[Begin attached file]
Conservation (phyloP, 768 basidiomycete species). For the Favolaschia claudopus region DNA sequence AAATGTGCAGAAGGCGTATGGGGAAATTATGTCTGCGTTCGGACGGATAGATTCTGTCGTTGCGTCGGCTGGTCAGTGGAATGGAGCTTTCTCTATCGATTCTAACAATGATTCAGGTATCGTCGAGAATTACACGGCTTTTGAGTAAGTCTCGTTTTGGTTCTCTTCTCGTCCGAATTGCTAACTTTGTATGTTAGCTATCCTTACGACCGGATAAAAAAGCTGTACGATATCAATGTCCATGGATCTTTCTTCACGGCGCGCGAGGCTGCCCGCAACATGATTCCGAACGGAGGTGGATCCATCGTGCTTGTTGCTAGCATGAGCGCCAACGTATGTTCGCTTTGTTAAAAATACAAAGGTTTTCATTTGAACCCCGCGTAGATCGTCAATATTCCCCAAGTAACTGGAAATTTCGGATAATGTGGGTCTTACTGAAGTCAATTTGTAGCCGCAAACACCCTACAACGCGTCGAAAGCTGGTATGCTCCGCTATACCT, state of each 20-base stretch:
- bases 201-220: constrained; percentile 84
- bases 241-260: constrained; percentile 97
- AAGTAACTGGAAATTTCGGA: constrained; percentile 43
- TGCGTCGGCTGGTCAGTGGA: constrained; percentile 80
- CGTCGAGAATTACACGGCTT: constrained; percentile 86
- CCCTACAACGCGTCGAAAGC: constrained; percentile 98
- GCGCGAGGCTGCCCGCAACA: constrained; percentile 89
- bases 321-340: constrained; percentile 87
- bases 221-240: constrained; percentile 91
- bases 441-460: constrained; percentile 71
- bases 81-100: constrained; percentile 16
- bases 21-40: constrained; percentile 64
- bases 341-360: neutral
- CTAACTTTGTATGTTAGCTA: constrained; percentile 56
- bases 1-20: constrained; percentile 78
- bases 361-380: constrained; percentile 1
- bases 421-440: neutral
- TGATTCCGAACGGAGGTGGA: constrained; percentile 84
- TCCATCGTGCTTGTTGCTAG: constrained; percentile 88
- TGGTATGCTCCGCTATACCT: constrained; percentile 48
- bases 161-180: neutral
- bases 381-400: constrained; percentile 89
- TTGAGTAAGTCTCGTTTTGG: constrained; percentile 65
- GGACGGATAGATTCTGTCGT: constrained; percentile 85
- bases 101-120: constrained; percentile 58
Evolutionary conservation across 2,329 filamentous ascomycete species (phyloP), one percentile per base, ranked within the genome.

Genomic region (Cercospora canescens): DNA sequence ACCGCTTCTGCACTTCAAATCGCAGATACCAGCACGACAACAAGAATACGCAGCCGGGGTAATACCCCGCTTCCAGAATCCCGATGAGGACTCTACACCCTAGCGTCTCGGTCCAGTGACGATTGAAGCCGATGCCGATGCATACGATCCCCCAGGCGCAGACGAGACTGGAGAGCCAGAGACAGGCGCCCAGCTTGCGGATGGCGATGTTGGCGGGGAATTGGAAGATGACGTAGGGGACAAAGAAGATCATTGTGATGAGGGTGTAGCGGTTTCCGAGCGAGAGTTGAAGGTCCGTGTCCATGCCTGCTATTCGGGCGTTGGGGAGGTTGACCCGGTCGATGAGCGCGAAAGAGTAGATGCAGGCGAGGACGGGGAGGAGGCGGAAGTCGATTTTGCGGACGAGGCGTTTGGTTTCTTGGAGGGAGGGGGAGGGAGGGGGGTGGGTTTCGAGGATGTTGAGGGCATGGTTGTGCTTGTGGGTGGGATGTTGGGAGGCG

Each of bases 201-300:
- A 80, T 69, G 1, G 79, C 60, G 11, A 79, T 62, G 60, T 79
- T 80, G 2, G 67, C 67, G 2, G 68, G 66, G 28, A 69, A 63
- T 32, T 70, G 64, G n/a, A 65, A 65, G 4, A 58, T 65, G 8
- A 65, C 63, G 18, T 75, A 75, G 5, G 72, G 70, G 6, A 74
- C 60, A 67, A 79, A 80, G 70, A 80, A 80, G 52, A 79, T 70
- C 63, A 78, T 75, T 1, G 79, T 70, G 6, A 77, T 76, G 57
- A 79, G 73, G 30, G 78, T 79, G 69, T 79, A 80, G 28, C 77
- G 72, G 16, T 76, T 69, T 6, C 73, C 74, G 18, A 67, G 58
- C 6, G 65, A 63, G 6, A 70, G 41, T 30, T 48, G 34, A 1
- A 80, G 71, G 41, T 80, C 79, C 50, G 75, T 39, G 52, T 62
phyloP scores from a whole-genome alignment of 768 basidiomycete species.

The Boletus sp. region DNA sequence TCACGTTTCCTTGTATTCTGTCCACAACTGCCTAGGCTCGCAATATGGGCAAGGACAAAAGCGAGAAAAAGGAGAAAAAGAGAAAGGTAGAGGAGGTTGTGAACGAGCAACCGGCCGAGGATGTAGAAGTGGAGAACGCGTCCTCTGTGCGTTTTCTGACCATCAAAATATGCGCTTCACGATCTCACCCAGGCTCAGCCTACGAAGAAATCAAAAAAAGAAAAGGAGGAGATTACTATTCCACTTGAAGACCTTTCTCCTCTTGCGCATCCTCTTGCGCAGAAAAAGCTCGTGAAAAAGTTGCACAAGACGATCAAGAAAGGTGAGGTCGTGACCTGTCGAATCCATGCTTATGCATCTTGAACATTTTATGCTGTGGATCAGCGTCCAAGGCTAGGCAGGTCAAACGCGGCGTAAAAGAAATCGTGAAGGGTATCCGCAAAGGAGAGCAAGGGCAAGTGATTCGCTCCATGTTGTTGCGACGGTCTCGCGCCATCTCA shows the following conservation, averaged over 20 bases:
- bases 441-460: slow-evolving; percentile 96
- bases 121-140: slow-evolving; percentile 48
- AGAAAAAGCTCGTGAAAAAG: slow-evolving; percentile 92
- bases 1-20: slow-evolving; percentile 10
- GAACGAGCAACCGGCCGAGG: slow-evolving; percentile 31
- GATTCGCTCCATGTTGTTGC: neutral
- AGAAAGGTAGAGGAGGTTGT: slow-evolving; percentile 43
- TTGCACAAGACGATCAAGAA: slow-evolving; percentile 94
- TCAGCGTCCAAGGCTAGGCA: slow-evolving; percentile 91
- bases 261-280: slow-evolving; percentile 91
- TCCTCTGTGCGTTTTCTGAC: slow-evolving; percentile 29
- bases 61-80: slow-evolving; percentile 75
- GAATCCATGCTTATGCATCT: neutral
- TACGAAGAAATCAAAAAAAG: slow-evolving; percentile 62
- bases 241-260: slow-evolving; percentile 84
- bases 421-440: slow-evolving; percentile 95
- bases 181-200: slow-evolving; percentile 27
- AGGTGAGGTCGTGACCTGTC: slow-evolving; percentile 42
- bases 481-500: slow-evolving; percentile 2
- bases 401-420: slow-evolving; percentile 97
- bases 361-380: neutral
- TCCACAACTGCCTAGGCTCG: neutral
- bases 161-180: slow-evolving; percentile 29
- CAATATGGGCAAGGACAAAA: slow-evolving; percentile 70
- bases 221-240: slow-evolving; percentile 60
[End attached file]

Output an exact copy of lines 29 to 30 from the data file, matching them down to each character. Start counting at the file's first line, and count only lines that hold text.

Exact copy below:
Each of bases 201-300:
- A 80, T 69, G 1, G 79, C 60, G 11, A 79, T 62, G 60, T 79